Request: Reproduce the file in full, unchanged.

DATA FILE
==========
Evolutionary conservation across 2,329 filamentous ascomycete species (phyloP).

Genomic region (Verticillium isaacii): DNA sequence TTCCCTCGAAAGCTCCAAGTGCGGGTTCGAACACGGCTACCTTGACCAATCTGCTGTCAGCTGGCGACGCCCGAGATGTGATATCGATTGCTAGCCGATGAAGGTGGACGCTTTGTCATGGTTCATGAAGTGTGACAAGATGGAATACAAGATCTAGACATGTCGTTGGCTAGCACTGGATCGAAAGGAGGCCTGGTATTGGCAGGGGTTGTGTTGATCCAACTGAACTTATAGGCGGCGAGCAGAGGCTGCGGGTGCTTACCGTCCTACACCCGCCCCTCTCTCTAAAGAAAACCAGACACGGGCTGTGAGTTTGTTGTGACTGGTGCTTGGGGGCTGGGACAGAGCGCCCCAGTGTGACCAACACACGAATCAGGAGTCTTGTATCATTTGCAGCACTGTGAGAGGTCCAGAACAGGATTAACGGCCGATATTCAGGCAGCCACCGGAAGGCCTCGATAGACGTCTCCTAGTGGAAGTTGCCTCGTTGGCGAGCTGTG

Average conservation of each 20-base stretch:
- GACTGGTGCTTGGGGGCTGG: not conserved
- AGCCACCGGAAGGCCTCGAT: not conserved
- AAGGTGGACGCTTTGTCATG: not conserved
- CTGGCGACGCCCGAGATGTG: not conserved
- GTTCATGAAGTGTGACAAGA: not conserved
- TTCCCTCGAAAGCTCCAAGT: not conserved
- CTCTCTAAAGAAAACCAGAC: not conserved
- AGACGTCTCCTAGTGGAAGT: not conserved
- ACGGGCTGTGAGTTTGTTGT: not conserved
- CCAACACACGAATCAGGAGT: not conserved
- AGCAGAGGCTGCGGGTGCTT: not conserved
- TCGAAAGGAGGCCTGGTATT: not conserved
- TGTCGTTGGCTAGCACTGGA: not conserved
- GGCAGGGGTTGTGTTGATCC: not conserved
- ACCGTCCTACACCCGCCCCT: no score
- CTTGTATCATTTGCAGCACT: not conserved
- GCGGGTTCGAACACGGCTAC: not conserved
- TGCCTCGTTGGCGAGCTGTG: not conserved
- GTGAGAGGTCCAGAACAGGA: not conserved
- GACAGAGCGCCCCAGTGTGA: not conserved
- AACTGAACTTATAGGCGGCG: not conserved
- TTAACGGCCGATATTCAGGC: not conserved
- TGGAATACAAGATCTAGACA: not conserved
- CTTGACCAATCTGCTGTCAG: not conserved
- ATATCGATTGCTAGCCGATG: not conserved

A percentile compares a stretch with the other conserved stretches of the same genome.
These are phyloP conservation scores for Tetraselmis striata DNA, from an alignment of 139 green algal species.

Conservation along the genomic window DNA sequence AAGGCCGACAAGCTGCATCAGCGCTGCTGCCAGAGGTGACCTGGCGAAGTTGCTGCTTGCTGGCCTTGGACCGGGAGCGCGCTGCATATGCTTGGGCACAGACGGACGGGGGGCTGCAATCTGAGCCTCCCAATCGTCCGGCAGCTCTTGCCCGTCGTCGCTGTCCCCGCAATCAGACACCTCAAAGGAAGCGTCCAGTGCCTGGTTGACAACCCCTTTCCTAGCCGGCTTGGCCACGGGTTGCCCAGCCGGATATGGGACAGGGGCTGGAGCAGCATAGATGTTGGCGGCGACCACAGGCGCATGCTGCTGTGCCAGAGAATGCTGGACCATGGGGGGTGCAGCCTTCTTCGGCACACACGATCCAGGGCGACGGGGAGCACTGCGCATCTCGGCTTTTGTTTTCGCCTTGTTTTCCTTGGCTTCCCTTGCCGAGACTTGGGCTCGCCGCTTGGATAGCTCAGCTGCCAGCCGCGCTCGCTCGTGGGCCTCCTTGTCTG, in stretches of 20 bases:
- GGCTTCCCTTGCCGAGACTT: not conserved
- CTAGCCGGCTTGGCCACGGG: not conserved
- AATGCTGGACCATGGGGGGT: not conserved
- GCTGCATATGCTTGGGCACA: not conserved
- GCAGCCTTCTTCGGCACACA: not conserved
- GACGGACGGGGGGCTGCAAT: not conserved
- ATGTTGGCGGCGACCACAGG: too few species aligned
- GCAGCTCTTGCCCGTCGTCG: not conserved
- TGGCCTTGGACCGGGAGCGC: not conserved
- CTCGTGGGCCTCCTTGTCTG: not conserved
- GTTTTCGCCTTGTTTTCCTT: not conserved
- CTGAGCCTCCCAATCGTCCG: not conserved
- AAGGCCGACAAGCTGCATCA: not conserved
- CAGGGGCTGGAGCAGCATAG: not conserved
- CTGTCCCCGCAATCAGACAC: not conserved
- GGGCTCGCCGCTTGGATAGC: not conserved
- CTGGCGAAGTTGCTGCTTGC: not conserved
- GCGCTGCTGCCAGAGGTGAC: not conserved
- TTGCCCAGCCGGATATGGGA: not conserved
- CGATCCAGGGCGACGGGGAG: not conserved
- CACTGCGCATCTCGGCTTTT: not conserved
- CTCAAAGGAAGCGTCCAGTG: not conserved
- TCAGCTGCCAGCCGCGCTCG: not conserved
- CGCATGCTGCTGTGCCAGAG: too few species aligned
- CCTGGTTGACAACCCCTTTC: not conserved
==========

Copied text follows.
Evolutionary conservation across 2,329 filamentous ascomycete species (phyloP).

Genomic region (Verticillium isaacii): DNA sequence TTCCCTCGAAAGCTCCAAGTGCGGGTTCGAACACGGCTACCTTGACCAATCTGCTGTCAGCTGGCGACGCCCGAGATGTGATATCGATTGCTAGCCGATGAAGGTGGACGCTTTGTCATGGTTCATGAAGTGTGACAAGATGGAATACAAGATCTAGACATGTCGTTGGCTAGCACTGGATCGAAAGGAGGCCTGGTATTGGCAGGGGTTGTGTTGATCCAACTGAACTTATAGGCGGCGAGCAGAGGCTGCGGGTGCTTACCGTCCTACACCCGCCCCTCTCTCTAAAGAAAACCAGACACGGGCTGTGAGTTTGTTGTGACTGGTGCTTGGGGGCTGGGACAGAGCGCCCCAGTGTGACCAACACACGAATCAGGAGTCTTGTATCATTTGCAGCACTGTGAGAGGTCCAGAACAGGATTAACGGCCGATATTCAGGCAGCCACCGGAAGGCCTCGATAGACGTCTCCTAGTGGAAGTTGCCTCGTTGGCGAGCTGTG

Average conservation of each 20-base stretch:
- GACTGGTGCTTGGGGGCTGG: not conserved
- AGCCACCGGAAGGCCTCGAT: not conserved
- AAGGTGGACGCTTTGTCATG: not conserved
- CTGGCGACGCCCGAGATGTG: not conserved
- GTTCATGAAGTGTGACAAGA: not conserved
- TTCCCTCGAAAGCTCCAAGT: not conserved
- CTCTCTAAAGAAAACCAGAC: not conserved
- AGACGTCTCCTAGTGGAAGT: not conserved
- ACGGGCTGTGAGTTTGTTGT: not conserved
- CCAACACACGAATCAGGAGT: not conserved
- AGCAGAGGCTGCGGGTGCTT: not conserved
- TCGAAAGGAGGCCTGGTATT: not conserved
- TGTCGTTGGCTAGCACTGGA: not conserved
- GGCAGGGGTTGTGTTGATCC: not conserved
- ACCGTCCTACACCCGCCCCT: no score
- CTTGTATCATTTGCAGCACT: not conserved
- GCGGGTTCGAACACGGCTAC: not conserved
- TGCCTCGTTGGCGAGCTGTG: not conserved
- GTGAGAGGTCCAGAACAGGA: not conserved
- GACAGAGCGCCCCAGTGTGA: not conserved
- AACTGAACTTATAGGCGGCG: not conserved
- TTAACGGCCGATATTCAGGC: not conserved
- TGGAATACAAGATCTAGACA: not conserved
- CTTGACCAATCTGCTGTCAG: not conserved
- ATATCGATTGCTAGCCGATG: not conserved

A percentile compares a stretch with the other conserved stretches of the same genome.
These are phyloP conservation scores for Tetraselmis striata DNA, from an alignment of 139 green algal species.

Conservation along the genomic window DNA sequence AAGGCCGACAAGCTGCATCAGCGCTGCTGCCAGAGGTGACCTGGCGAAGTTGCTGCTTGCTGGCCTTGGACCGGGAGCGCGCTGCATATGCTTGGGCACAGACGGACGGGGGGCTGCAATCTGAGCCTCCCAATCGTCCGGCAGCTCTTGCCCGTCGTCGCTGTCCCCGCAATCAGACACCTCAAAGGAAGCGTCCAGTGCCTGGTTGACAACCCCTTTCCTAGCCGGCTTGGCCACGGGTTGCCCAGCCGGATATGGGACAGGGGCTGGAGCAGCATAGATGTTGGCGGCGACCACAGGCGCATGCTGCTGTGCCAGAGAATGCTGGACCATGGGGGGTGCAGCCTTCTTCGGCACACACGATCCAGGGCGACGGGGAGCACTGCGCATCTCGGCTTTTGTTTTCGCCTTGTTTTCCTTGGCTTCCCTTGCCGAGACTTGGGCTCGCCGCTTGGATAGCTCAGCTGCCAGCCGCGCTCGCTCGTGGGCCTCCTTGTCTG, in stretches of 20 bases:
- GGCTTCCCTTGCCGAGACTT: not conserved
- CTAGCCGGCTTGGCCACGGG: not conserved
- AATGCTGGACCATGGGGGGT: not conserved
- GCTGCATATGCTTGGGCACA: not conserved
- GCAGCCTTCTTCGGCACACA: not conserved
- GACGGACGGGGGGCTGCAAT: not conserved
- ATGTTGGCGGCGACCACAGG: too few species aligned
- GCAGCTCTTGCCCGTCGTCG: not conserved
- TGGCCTTGGACCGGGAGCGC: not conserved
- CTCGTGGGCCTCCTTGTCTG: not conserved
- GTTTTCGCCTTGTTTTCCTT: not conserved
- CTGAGCCTCCCAATCGTCCG: not conserved
- AAGGCCGACAAGCTGCATCA: not conserved
- CAGGGGCTGGAGCAGCATAG: not conserved
- CTGTCCCCGCAATCAGACAC: not conserved
- GGGCTCGCCGCTTGGATAGC: not conserved
- CTGGCGAAGTTGCTGCTTGC: not conserved
- GCGCTGCTGCCAGAGGTGAC: not conserved
- TTGCCCAGCCGGATATGGGA: not conserved
- CGATCCAGGGCGACGGGGAG: not conserved
- CACTGCGCATCTCGGCTTTT: not conserved
- CTCAAAGGAAGCGTCCAGTG: not conserved
- TCAGCTGCCAGCCGCGCTCG: not conserved
- CGCATGCTGCTGTGCCAGAG: too few species aligned
- CCTGGTTGACAACCCCTTTC: not conserved